Although cytotoxic chemotherapy for human cancer has been reported to induce alterations in intestinal permeability, its effects on the absorptive process are still controversial. We have studied mediated and nonmediated absorption in 10 patients with metastatic breast cancer before and after treatment with Adriamycin by the use of specific test sugars given orally and their subsequent urinary recovery, as measured by chromatography. Mediated absorption was investigated by the use of D-xylose and 3-O-methylglucose, while lactulose and L-rhamnose were used to study nonmediated permeation. Laculose is considered a marker of unmediated paracellular (tight junction) permeation, while L-rhamnose explores passage across cell membranes. The test was performed on patients before and on the second and the eighth days after Adriamycin administration, and only once in 22 age-matched healthy women. Under basal conditions, as well as 2 and 8 days after chemotherapy, D-xylose and 3-O-methylglucose absorption was 35% lower in patients than in controls (P <0.001). Lactulose absorption was significantly higher in patients than in controls under basal conditions (P <0.001); it reached levels three times higher the second day after chemotherapy, and returned to basal levels by the eighth day. The data suggest an early reversible effect of Adriamycin on cellular tight junctions with resulting increased permeabilization. This effect seems of a toxic nature rather than due to increased cell loss. It is interesting that both nonmediated absorption and mediated absorption were already altered before chemotherapy in cancer patients, suggesting a preexisting functional damage of the intestine. The significance of this alteration as a potential mechanism of cancer cachexia is discussed.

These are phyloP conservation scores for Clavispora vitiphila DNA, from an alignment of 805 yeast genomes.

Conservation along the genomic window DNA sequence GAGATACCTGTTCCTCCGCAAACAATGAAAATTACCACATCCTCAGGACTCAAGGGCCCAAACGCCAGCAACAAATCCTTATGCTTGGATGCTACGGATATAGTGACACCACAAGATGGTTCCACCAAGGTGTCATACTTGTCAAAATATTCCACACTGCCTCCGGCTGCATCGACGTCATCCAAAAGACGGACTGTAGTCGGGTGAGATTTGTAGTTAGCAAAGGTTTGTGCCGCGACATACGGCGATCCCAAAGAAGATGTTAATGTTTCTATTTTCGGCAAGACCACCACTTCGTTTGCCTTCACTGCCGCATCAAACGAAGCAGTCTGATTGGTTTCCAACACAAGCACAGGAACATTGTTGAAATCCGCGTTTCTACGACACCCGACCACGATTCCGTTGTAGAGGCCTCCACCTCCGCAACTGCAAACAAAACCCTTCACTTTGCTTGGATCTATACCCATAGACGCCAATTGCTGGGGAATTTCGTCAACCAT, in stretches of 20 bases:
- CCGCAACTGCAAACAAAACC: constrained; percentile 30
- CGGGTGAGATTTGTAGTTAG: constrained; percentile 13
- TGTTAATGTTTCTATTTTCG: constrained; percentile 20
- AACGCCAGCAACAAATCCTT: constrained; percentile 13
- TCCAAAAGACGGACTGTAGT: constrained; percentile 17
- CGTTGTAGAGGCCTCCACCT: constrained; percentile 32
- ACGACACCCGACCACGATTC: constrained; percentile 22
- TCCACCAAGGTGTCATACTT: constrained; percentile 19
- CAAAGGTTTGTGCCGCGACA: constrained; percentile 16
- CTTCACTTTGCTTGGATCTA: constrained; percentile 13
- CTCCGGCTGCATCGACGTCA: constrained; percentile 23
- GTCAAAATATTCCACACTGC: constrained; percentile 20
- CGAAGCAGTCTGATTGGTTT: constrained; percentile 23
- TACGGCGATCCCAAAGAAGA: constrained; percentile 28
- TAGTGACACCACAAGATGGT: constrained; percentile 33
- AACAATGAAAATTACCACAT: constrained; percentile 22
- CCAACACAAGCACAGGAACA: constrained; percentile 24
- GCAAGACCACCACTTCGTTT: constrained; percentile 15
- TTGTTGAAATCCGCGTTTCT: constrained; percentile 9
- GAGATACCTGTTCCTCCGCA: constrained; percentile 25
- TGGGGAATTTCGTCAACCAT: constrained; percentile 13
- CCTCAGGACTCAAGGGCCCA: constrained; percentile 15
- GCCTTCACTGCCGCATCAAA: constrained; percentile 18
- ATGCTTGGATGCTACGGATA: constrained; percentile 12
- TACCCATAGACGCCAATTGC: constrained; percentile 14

|Number of pages||3|
|Publication status||Published - 1989|
ASJC Scopus subject areas
- Cancer Research